Last week I had an accident. Now, I don’t want to explicitly call it a car accident and get you guys all worried - I learned that the hard way after frantically calling my Mum. However, the incident did involve myself, my bike, and my neighbour’s car and has resulted in the rupturing of several of my deltoid fibres or, in other words, my shoulder has taken a pretty good beating.
Before I get flooded with fruit baskets and teddy bears, I have to say I‘m (relatively) okay. It’s mostly my pride that has taken the hit. In fact, as I’m asked by friends and colleagues what has happened and I utter the phrase “knocked off my bike”, my stomach churns with the shame of being judged as a bicycle-illiterate expat. That people will assume it was all my fault because, unlike the Dutch, I wasn’t riding without stabilisers whilst I was still wearing nappies. However, I have been quickly reassured by my audience’s reaction: the sharp intake of breath, the obscenities muttered in the driver’s name, and the confession that a car door opening into their full-speed cycling stream is an ongoing fear of theirs.
But as I sit here in a cafe, fresh from a physio session with Jeroen van Dijk - which has incidentally left me strapped up in a shade of orange tape that can only be described as neon - switching my good arm between typing and shovelling in comfort carbs; I’ve got to thinking about something Jeroen said. “Even for me, who was practically born on a bike, I had to get used to the way of cycling in Amsterdam”, he explains “it’s like Simba in the Lion King trying to cross the buffalo stampede!” He told me that he quite frequently treats injuries as a result of bike accidents - mostly hands, knees, and ankles - and that this number increases as the weather gets colder.
So, like any curious writer who has been ordered to sit and do nothing for the rest of the week, I started to delve into some research about cycling safety in, what is often referred to as, ‘The Bicycle Capital of the World’.
Looking at the city now, or should I say listening to the trings and rings that make up it’s familiar soundtrack, it’s hard to believe there was a time when entire Amsterdam neighbourhoods were destroyed in order to make way for motorised traffic. However, all that growing traffic took its toll and in 1971 the number of traffic fatalities had peaked at 3,300, with more than 400 of that number made up by children. Fortunately, thanks to ongoing protests and activism - largely by the powerfully named action group Stop de Kindermoord (stop the child murder) - the early 1980s saw the city evolve into the bicycle playground it is today. and increase in accidents.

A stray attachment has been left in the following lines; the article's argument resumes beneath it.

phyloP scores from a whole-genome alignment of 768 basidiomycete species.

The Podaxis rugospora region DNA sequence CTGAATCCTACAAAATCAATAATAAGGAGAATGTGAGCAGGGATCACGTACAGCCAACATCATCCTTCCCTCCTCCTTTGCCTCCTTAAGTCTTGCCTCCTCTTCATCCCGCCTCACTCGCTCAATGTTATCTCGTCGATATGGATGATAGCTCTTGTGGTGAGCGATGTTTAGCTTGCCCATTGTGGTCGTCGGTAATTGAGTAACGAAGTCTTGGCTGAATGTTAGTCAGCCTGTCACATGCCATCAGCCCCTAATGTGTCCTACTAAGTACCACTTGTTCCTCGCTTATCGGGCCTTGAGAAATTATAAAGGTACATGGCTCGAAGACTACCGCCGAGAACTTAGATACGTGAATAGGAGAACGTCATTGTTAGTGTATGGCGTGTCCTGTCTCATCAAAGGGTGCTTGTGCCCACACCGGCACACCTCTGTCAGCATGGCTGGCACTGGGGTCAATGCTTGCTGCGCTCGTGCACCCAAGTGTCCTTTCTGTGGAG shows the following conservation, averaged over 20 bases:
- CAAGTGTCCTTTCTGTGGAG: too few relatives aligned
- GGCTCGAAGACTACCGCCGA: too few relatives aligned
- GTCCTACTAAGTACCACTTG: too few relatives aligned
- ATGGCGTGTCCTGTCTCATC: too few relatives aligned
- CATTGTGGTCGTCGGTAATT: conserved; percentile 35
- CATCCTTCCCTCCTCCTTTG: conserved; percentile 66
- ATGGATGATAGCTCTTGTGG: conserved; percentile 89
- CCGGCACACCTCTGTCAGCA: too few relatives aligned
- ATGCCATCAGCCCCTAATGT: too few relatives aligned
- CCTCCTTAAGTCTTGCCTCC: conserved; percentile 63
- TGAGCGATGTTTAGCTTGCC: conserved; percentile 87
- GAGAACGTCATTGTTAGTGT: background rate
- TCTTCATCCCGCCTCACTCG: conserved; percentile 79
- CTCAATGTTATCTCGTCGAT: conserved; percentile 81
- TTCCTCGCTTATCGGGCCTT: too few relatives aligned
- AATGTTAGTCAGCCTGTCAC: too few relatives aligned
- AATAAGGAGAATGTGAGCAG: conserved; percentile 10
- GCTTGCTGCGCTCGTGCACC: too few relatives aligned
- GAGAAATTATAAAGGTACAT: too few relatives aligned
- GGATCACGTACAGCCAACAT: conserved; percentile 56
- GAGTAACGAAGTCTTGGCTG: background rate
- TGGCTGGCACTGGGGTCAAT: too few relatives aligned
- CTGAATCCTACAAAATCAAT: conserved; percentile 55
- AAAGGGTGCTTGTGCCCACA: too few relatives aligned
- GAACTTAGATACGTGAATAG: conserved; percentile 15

Iamsterdam claims that an excess of 223 million bike journeys are made each year - that’s 613,000 every day! Yet unfortunately, of the 15-20 fatal traffic accidents that occur on Amsterdam’s roads each year, between 20 and 30% of victims are cyclists. What’s more, of the roughly 900 people who are seriously injured in traffic accidents each year, more than half are cyclists! Reiterating this, a recent study by the Dutch Institute for Road Safety Research (SWOV) noted that of the 274 road fatality victims between 2000 and 2013, cyclists made up a staggering 28% (while only 22% were car victims).
By no means am I here to instil fear in our readers, I merely found this information pretty eye-opening considering Amsterdam’s reign as the most bike-friendly of them all. And yes, okay, a part of me doesn’t want to feel alone in my bike accident misery. But if you are concerned about cycle safety than the Gemeente suggests, “road users should concentrate on their personal responsibilities as a road user. Only if [they] adhere to traffic regulations, show more patience, and give each other more space to manoeuvre, may we expect the accident rates in Amsterdam to decrease again.”
As for my injury, it looks like I’ll be dusting off my OV-chipkaart and retiring to the sofa for a few days of good, old fashioned rest. And while I get started on making a dent in My List on Netflix; you stay safe, Amsterdam.
Words by Robyn Collinge
Photography by Aron Süveg